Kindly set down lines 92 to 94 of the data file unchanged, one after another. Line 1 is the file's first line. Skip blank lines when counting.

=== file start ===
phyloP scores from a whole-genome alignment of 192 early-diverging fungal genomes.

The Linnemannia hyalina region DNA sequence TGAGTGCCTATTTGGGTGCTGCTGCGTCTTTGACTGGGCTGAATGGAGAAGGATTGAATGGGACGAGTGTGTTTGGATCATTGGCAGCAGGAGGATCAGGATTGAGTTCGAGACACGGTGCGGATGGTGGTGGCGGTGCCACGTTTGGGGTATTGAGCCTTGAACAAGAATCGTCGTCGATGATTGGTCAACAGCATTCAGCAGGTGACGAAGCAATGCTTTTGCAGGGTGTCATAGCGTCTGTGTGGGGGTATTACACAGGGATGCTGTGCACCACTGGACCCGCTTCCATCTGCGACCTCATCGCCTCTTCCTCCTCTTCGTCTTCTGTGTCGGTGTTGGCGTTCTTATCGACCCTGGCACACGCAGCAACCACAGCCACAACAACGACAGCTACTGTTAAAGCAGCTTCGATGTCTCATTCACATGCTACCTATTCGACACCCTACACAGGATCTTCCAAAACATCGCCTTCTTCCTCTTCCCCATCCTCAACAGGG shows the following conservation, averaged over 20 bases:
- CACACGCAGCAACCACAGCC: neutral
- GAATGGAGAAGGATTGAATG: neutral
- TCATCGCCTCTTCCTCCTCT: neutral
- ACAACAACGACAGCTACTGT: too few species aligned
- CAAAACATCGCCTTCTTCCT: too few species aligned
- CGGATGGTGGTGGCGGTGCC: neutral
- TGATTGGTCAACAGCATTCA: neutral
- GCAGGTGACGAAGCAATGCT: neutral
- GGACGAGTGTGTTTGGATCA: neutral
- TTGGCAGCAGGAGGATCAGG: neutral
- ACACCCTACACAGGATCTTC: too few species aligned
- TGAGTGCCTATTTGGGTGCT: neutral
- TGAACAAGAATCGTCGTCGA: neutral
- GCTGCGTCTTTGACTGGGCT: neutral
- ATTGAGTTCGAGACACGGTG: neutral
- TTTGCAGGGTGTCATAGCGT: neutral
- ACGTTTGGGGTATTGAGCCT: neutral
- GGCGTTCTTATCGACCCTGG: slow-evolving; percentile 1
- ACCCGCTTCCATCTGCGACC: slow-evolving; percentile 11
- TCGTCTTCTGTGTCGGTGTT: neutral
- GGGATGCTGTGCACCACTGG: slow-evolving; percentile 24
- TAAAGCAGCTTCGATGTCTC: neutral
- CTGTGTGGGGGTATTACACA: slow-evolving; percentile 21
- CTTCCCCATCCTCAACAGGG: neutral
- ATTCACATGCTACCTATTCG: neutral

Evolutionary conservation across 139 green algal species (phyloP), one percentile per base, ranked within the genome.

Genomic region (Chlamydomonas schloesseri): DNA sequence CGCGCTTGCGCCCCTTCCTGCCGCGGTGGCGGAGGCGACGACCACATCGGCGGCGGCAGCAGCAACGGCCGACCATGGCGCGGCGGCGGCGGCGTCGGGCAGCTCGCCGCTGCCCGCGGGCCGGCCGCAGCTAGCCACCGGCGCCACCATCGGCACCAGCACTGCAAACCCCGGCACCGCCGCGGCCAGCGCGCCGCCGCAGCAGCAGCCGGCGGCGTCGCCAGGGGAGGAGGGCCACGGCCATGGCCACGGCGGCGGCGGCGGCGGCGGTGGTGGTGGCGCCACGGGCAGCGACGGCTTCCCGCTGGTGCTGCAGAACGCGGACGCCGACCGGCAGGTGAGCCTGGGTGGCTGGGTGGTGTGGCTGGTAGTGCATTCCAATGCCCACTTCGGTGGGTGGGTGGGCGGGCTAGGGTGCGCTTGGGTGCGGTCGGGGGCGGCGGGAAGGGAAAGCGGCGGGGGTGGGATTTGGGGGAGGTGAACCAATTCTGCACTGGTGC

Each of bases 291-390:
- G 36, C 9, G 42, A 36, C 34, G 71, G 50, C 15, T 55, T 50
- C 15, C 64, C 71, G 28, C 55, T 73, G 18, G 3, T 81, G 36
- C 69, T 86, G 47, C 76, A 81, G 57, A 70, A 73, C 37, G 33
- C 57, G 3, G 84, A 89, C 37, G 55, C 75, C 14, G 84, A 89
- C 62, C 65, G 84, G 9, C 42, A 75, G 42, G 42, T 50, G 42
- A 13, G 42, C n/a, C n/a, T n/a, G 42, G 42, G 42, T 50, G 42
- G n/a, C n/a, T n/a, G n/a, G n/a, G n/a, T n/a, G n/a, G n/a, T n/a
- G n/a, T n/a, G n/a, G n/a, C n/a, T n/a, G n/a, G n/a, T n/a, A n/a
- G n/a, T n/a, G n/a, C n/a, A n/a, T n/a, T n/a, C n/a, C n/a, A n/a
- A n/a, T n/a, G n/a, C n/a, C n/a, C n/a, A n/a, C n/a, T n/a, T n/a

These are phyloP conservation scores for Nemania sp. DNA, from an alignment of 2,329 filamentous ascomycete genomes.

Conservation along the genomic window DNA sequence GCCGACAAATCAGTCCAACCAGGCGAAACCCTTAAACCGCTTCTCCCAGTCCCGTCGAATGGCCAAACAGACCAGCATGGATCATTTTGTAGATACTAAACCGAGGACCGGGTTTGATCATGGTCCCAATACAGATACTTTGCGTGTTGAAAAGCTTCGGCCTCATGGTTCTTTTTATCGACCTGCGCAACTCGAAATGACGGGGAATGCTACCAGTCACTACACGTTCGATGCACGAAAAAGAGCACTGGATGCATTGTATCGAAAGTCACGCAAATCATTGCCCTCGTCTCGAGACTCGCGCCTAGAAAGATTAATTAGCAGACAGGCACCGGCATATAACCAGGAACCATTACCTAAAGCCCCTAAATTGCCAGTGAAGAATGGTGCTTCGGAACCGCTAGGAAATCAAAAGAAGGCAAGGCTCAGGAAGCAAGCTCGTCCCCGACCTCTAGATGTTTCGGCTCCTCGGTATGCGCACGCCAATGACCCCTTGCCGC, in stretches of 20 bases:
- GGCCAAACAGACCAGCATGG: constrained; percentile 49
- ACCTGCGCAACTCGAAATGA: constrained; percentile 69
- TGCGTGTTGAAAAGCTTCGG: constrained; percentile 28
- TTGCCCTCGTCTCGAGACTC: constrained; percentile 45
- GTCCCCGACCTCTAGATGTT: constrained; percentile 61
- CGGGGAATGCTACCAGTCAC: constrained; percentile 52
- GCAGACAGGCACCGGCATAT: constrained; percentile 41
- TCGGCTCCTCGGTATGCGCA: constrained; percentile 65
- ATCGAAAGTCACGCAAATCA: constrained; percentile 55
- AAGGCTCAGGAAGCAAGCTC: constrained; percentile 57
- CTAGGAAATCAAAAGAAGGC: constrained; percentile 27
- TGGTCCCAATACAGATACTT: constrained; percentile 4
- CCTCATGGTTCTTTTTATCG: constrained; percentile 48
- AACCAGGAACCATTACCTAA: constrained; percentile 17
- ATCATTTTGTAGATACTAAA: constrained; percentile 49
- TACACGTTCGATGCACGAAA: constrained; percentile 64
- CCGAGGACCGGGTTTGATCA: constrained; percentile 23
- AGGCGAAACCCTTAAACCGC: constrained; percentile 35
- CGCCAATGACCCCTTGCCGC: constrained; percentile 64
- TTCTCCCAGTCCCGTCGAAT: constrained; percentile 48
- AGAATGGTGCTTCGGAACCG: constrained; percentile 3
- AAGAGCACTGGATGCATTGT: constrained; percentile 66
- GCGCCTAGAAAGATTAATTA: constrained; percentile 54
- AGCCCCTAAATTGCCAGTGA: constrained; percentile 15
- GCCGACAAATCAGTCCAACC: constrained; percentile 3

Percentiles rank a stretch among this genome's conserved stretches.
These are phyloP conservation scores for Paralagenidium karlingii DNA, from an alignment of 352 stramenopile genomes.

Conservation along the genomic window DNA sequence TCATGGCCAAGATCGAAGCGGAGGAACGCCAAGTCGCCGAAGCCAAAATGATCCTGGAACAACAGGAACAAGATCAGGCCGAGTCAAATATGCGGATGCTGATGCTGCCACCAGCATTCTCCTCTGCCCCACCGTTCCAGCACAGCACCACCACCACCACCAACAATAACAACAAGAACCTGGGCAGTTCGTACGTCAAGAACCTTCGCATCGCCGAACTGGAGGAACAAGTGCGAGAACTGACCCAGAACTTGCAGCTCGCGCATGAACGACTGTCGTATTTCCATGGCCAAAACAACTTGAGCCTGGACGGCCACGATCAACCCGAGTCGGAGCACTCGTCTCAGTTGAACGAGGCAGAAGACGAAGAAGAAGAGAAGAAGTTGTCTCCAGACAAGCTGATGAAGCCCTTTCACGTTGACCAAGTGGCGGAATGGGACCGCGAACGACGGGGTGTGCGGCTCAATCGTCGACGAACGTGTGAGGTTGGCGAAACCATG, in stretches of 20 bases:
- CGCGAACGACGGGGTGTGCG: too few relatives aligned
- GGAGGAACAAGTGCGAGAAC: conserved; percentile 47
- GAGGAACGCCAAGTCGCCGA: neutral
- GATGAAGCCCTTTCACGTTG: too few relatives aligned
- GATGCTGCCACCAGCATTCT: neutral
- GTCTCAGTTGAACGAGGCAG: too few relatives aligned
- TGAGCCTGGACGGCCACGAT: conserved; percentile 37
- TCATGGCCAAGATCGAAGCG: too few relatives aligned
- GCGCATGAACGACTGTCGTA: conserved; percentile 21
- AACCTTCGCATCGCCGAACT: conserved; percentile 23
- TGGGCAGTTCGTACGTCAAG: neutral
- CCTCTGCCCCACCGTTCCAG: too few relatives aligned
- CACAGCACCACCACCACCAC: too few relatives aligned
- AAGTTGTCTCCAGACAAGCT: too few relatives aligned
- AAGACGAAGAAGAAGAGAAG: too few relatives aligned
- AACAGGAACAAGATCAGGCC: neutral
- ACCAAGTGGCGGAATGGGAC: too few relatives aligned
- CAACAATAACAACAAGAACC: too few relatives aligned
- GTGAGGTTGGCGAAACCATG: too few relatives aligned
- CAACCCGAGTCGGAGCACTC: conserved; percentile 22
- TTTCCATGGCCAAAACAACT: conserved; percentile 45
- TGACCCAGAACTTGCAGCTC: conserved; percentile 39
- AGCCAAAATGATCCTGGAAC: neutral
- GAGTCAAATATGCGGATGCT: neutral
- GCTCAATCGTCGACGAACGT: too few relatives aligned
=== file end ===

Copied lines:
- TGACCCAGAACTTGCAGCTC: conserved; percentile 39
- AGCCAAAATGATCCTGGAAC: neutral
- GAGTCAAATATGCGGATGCT: neutral